Google Fiber’s efforts to get its 1 Gbps-capable FTTH network off the ground in Louisville, Kentucky, may have hit two key speed bumps in the form of lawsuits from area incumbent providers AT&T and Charter; however, it looks like the provider is getting ready to develop a sales and operations staff to support the city’s pending network build.
On its job page, Google Fiber has posted two Louisville area positions, reflecting the internet giant’s move to build its Louisville-area sales and operations team.
These job postings include Sales Strategy and Operations (SSO) Manager and Field Operations Manager, Sales and Business Operations, for Google Fiber.
“The Sales Strategy and Operations Manager is a member of Google Fiber’s Sales and Business Operations (SBO) team,” reads a Google Fiber job description. “SBO is charged with launching and running the business side of the operation in each of our Google Fiber markets.”
In April, the city’s mayor confirmed Louisville was formally chosen as a Google Fiber expansion city. However, at the time, Google Fiber did not officially confirm its plans for the city.
Similarly to other cities it had named as FTTH targets, details about Google Fiber’s plans were scarce. The company said only that it would focus on metro Louisville, and noted it would provide deployment specifications at a later date. Google did post a page where residents can sign up for notifications about its progress.
Getting to announce Louisville as a new FTTH city had been anything but easy for Google Fiber.
The joint effort by Google Fiber and Louisville to pass a "one touch make ready" (OTMR) ordinance would allow Google Fiber and other new entrants to access existing utility poles owned by AT&T and electric utilities to string fiber cable along streets and into homes and businesses.
The OTMR ordinance was a source of controversy between Google Fiber and Louisville’s incumbent telco AT&T and cable provider Charter. Both of these service providers sued Louisville for passing the utility pole attachment ordinance. OTMR would allow service providers like Google Fiber to move existing utility lines from AT&T and other service providers.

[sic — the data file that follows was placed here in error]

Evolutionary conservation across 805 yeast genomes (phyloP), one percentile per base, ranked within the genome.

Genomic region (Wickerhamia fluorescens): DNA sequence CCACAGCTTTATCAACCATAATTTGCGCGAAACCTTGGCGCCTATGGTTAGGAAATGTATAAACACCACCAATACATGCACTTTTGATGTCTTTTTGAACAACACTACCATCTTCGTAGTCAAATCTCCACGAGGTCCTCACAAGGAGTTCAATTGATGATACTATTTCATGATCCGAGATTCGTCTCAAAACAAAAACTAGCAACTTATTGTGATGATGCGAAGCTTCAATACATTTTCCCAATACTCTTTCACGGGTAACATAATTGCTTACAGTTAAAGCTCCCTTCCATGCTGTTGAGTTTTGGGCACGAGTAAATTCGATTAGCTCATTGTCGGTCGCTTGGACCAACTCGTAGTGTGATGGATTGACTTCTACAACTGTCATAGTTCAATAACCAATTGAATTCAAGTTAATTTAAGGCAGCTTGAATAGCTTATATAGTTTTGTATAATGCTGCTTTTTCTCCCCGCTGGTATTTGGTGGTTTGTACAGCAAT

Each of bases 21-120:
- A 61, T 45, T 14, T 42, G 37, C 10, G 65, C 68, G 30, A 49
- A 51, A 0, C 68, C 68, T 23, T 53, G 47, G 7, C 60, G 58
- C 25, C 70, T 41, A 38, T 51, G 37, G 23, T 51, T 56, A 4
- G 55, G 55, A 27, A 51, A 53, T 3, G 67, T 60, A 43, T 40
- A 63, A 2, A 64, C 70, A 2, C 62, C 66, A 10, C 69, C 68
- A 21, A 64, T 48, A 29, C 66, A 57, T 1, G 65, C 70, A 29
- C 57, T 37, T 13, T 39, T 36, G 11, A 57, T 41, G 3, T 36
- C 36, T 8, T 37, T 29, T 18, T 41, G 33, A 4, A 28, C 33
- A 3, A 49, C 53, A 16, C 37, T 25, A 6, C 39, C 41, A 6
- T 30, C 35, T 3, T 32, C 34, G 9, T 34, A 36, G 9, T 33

While these cases are still under review, Google Fiber said that Louisville would be one of the first cities which would use a hybrid approach including a mix of wireline-based fiber and millimeter wave wireless technology to speed up installation timelines.
But Google Fiber’s troubles have not just been relegated to Louisville. In late 2016, Craig Barratt’s proposed plans to expand into another eight cities were nixed, and Alphabet laid off 9% of the Access division workforce. That decision led directly to Barratt leaving in October. Barratt was replaced by Gregory McCray.
More recently, McCray resigned in July as the leader of Access, the Alphabet operation that contains Google Fiber, after only 5 months in the position. Alphabet, Google Fiber’s parent company, did not provide a reason for McCray stepping down and no replacement was announced.
Despite troubles on the management front and not presenting a clear vision on what technology it would use, the service provider insists it is dedicated to building out its broadband network in Louisville.
“Building a new fiber network is a big job, and we’re grateful for the continued patience and support of the city’s residents and leaders," the company recently said. "Working with our partners, we can’t wait to continue to develop creative ways to bring super-fast connectivity to Louisville."